Author Archives: Pete Jackson

The power of self-assessment

Marking and debates around it are in vogue at the moment especially after Ofsted latest clarification about lesson observations and what they expect on marking.

However, I’ve always been a firm believer like many in education that high quality marking and feedback are hugely important to learning. Yet, I know I’ve been guilty of wanting to take responsibility for feedback and I’ve neglected the power of both peer assessment and in particular the impact of self-assessment.

With my Sixth Form groups this year I’ve been trialling a new way of students completing practice questions for their Home Learning. I’d become concerned that students were sometimes simply completing practice questions because they knew they had to and were rushing to get just something done rather than focusing on their best. If they truly reflected on their work themselves they would concede it was not their best work or something they had tried hard enough on. They were being extrinsically motivated by handing in a piece of work rather than intrinsically motivated by the chance to learn by going through the process of completing a practice question. I was also concerned in reading some of my students work that this rush to simply get things done meant they were not engaging with the questions properly or breaking down the questions to consider what they truly mean.

Whilst working with a Science teacher last week I came across a lovely acronym of BUSY which helps focus students on reading the question properly. I think they themselves discovered it on TES. I like this acronym because the very word Busy implies hard work, grit, determination and effort. The B stands for ‘boxing’ the command words so students focus on what they have to do. The U stands for underline so students have to underline key words which is especially important when considering things such as data parameters. The S stands for scribbling a plan. I like the word scribble because it implies a free flow of creative ideas in the planning process which is often important for students to reflect and think. Then the Y stands for You’re ready to write a brilliant essay. Hopefully, this acronym will focus students on thinking about what to do.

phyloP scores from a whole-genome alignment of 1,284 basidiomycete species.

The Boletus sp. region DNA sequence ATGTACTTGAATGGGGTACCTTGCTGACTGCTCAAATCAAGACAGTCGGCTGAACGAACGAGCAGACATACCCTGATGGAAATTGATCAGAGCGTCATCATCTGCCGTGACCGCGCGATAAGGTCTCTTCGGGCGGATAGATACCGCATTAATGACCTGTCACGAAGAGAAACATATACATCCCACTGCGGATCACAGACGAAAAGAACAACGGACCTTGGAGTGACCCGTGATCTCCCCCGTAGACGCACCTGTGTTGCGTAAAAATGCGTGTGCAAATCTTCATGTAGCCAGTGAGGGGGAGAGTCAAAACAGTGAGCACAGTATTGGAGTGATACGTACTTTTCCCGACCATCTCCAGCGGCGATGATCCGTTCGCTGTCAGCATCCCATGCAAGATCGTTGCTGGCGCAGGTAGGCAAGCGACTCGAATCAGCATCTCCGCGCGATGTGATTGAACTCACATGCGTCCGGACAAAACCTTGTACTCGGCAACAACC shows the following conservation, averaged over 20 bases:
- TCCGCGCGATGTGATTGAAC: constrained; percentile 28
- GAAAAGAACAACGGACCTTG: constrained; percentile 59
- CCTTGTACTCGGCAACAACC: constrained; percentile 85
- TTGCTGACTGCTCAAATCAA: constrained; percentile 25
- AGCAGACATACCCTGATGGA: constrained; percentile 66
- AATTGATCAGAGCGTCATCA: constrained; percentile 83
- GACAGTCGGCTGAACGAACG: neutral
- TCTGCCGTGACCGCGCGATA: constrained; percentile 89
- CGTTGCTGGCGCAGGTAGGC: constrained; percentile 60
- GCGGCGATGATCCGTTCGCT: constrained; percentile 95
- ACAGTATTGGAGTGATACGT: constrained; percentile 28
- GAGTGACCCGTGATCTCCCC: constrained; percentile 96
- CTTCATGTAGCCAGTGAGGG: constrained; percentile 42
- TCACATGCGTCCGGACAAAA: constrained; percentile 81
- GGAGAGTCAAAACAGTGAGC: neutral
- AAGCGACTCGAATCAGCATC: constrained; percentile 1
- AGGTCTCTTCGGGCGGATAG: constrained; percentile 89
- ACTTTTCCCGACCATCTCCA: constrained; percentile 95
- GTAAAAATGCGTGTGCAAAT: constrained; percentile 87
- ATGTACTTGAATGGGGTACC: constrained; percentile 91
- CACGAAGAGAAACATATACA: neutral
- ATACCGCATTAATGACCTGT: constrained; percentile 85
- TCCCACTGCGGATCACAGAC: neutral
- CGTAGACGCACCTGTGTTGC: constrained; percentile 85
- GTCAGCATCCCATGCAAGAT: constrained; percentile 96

The self assessment sheet (pictured above) requires students to re-read and mark their own essays  before handing it in. Crucially, when setting this up with students I explained why I wanted them to do this. I shared that they often knew if they were handing in ‘sub-standard’ work. I explained that my feedback could only be useful if I was marking what represented their best effort. Otherwise, my feedback would simply tell them to work harder which they would have known before they handed it in. If they truly put in their best effort then I could really give them diagnostic feedback which would challenge them and move them on in their learning. Importantly, re-reading their work would help crystallise their thinking but also hold them to account more for the quality of their own work. I think this is a simple but potentially powerful device to embed for my students to make them work towards even higher expectations. Importantly, as they have to give themselves a mark it will force them into reading and make more use of the level descriptors and success criteria for every piece of work. The proof was in the pudding. Having shared with my class this new idea and why I was doing it one student refused to hand in her essay which was due for that lesson. Their reason? They knew their work was sub-standard and this had prompted them to redo and refine their essay so they could hand in their best possible piece of work. If this small tweak gets my students to achieve and aim for their very best for every piece of work then the quality of my feedback and their understanding will improve exponentially.